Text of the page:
Handicapping Tip of the Day #60 – Watch ‘em and Learn

Watch ‘em and Learn, even If You Don’t Bet ‘em

Handicapping tips from agameofskill.com

By Art Parker

We are hitting that time of year when we see frequent two-year-old (juvenile) races. I don‘t care to play juveniles unless there seems to be something unusual or noteworthy.

For a good example of finding something unusual with a juvenile, I go back to August 2013 at Woodbine. In the first race of the day, a two-year-old debut filly by the name of Unspurned stalked a hot early pace and slipped past in mid-stretch for an impressive victory. The race at 7/8 miles had the following fractions: 22 4/5, 45 3/5, 1:10 3/5, and a final of 1:24 1/5. That seemed to be much better than average for baby fillies that time of year. I made a note about the young filly with the cool name.

The next race told me even more. Just 28 minutes later a field of three-year-old Maiden Special Weights males battle at the same distance, 7/8 miles. The fractions for the sophomore males were: 23 2/5, 46 4/5, 1:12, and a final of 1:25.

This is when Unspurned got my attention.

For the record, Unspurned went on to a very successful career with several stakes victories and ran behind the great filly and future Queen’s Plate winner, Lexie Lou, on a couple of occasions.

The boys in the other race were far from remarkable. The winner was C.C. Mobil, who finished a career with two wins from 46 starts. The second-place horse, Jobber Bill, finished his career with two wins from 34 starts.

One may not play juvenile races, but paying attention to them can be very worthwhile. Not only may one discover a good young ‘un, but it can help sort out some others.

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Premier summer meets no longer impact KY Derby

Keep your focus on the upcoming fall meets

 Handicapper Art ParkerBy ART PARKER

  The visual is still there. I can see Secretariat storming into the Saratoga stretch against helpless two year olds, who are shaken by his rush to the front. Other two year olds embarrassed by the legend in the 1972 editions of the Sanford and the Hopeful. Of course we know what happened the next year. Secretariat made history, winning the Kentucky Derby and the Triple Crown.

   The two premier summer meets in America, Saratoga and Del Mar, bring us thrills and provide an escalator for talent in big stakes races to come. That’s the way it may have been, but that doesn’t seem to be the case any longer when it comes to the Kentucky Derby.

 Premier 2yos at Del Mar, Saratoga All of us who are lovers of the great sport of thoroughbred racing are always looking to the future. We anticipate the content of history yet to be written, and in thoroughbred racing history is first dominated by the greatest race of all, the Kentucky Derby. In the last ten years Saratoga and Del Mar have almost totally failed to contribute to the history of the Kentucky Derby. Let’s look at the last ten Kentucky Derby winners and take a glimpse at their two year old season.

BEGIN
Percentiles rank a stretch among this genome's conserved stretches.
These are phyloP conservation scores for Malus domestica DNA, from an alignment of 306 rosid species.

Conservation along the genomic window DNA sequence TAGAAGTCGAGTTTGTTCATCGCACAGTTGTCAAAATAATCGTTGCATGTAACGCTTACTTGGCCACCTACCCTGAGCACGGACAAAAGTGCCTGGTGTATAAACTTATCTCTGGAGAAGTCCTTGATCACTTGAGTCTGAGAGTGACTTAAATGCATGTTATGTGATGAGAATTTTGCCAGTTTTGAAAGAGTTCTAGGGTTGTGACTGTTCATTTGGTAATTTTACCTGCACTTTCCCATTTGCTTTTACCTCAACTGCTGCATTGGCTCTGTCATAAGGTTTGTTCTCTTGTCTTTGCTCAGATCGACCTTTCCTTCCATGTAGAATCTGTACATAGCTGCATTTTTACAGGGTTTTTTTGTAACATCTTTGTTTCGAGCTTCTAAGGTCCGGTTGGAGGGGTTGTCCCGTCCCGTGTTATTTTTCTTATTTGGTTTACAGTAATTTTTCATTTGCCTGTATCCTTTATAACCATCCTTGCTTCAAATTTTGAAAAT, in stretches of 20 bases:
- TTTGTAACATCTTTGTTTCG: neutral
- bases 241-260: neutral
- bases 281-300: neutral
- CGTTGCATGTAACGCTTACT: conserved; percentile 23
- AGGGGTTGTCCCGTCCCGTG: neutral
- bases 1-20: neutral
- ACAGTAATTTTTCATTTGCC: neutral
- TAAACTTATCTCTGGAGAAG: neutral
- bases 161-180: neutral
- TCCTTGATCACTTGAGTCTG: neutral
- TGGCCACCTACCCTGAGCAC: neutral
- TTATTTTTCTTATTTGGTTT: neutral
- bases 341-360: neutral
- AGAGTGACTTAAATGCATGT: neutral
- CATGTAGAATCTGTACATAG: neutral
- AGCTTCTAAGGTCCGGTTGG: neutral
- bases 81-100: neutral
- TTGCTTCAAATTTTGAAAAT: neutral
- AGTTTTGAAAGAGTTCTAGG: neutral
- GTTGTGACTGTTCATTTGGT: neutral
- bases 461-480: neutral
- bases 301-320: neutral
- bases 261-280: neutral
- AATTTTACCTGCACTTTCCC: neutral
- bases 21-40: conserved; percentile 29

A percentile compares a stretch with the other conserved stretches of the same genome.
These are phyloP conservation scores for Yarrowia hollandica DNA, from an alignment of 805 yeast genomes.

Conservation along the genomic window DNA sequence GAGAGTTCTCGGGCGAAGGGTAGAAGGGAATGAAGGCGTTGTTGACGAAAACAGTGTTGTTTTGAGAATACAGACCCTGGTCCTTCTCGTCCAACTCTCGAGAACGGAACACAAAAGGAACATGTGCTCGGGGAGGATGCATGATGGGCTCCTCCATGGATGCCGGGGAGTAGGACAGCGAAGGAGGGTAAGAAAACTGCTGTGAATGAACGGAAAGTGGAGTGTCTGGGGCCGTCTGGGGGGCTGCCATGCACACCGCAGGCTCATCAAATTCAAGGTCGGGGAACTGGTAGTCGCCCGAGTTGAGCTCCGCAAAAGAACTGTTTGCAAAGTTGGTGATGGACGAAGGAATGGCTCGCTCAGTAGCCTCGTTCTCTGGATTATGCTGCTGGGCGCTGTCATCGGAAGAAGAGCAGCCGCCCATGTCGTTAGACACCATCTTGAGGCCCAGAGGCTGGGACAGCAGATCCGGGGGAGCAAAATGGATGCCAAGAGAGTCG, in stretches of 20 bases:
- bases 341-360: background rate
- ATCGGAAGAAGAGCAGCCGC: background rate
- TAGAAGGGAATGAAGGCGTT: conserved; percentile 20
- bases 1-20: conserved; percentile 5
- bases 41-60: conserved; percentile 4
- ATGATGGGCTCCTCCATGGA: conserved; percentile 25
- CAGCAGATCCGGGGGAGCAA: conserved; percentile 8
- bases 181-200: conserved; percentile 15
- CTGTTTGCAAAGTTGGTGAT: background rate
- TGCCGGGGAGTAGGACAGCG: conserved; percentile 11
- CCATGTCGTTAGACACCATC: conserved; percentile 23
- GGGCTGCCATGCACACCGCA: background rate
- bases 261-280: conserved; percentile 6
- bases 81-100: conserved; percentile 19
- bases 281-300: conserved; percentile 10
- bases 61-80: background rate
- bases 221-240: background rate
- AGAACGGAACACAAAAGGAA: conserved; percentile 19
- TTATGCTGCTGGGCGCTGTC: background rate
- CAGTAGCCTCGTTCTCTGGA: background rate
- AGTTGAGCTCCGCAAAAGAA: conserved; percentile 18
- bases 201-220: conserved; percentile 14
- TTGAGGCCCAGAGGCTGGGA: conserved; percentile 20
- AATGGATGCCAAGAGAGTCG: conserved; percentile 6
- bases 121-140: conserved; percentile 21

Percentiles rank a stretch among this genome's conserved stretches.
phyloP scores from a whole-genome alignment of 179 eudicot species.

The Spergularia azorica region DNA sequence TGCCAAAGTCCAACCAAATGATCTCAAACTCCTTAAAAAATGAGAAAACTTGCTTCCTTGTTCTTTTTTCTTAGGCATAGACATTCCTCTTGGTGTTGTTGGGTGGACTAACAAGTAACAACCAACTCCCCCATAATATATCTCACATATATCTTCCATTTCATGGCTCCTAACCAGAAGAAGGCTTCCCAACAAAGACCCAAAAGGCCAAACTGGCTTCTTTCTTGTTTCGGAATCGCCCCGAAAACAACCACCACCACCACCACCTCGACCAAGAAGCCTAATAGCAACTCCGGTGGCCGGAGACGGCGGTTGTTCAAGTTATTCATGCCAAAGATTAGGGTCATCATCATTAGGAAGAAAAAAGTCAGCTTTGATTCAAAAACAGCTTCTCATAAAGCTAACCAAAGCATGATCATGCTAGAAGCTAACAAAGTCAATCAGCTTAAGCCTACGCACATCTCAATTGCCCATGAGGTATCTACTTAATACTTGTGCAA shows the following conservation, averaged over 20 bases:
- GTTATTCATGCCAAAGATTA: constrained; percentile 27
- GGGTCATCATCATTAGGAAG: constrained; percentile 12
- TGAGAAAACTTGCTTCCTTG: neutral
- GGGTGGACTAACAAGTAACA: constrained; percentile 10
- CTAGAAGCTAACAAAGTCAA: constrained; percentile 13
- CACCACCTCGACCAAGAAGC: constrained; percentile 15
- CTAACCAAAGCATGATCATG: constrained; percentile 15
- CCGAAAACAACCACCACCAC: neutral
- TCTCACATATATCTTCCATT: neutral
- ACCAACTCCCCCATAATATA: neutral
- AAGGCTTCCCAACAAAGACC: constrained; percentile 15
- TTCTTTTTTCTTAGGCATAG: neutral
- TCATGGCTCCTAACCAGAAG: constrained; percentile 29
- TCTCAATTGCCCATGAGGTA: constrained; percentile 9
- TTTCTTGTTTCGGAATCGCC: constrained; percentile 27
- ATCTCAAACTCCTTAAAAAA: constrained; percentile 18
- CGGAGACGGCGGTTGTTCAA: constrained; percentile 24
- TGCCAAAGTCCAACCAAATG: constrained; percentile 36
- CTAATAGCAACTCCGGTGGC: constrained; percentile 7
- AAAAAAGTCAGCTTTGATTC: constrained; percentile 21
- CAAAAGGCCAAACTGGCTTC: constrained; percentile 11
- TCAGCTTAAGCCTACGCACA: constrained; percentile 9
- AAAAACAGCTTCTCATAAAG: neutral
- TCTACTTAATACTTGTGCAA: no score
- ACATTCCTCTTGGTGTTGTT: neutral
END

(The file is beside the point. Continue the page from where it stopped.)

None of the following Kentucky Derby winners (showing the year in which they won the Kentucky Derby) raced at Saratoga or Del Mar in their two year old campaigns:

2002 War Emblem, 2003 Funny Cide, 2004 Smarty Jones, 2005 Giacomo, 2006 Barbaro, 2007 Street Sense, 2009 Mine that Bird, and 2011 Animal Kingdom.

The 2008 Kentucky Derby winner, Big Brown, broke his maiden at Saratoga on the turf. The 2010 Kentucky Derby winner Super Saver finished second in his initial maiden race at Saratoga.   

It looks like the Kentucky Derby winners are getting a later start in the business. Of the last ten Kentucky Derby winners only three broke their maidens before September and only one of those, the previously mentioned Big Brown, broke his maiden at one of the premier meets. The other two, Street Sense and Mine That Bird, broke their maidens in August at Arlington Park and Woodbine, respectively.

I’m sure many racing aficionados feel sad that the history of Kentucky Derby now seems to exclude Del Mar and Saratoga. But those storied meets still make their significant contributions to the annals of thoroughbred racing history. Furthermore, it means that good news is coming our way since it is late August. Next year’s Derby winner will probably be seen soon (if not already). If you enjoy thinking about the first Saturday in May then steer your focus in on September and October. Pay attention to the two year old maiden and stakes races at Arlington Park, Woodbine, Delaware Park, Keeneland, Hollywood Park and, of course, the always superb fall meeting at Belmont.

The answer to the question us handicappers always ask during the spring will probably be racing at one of those venues soon.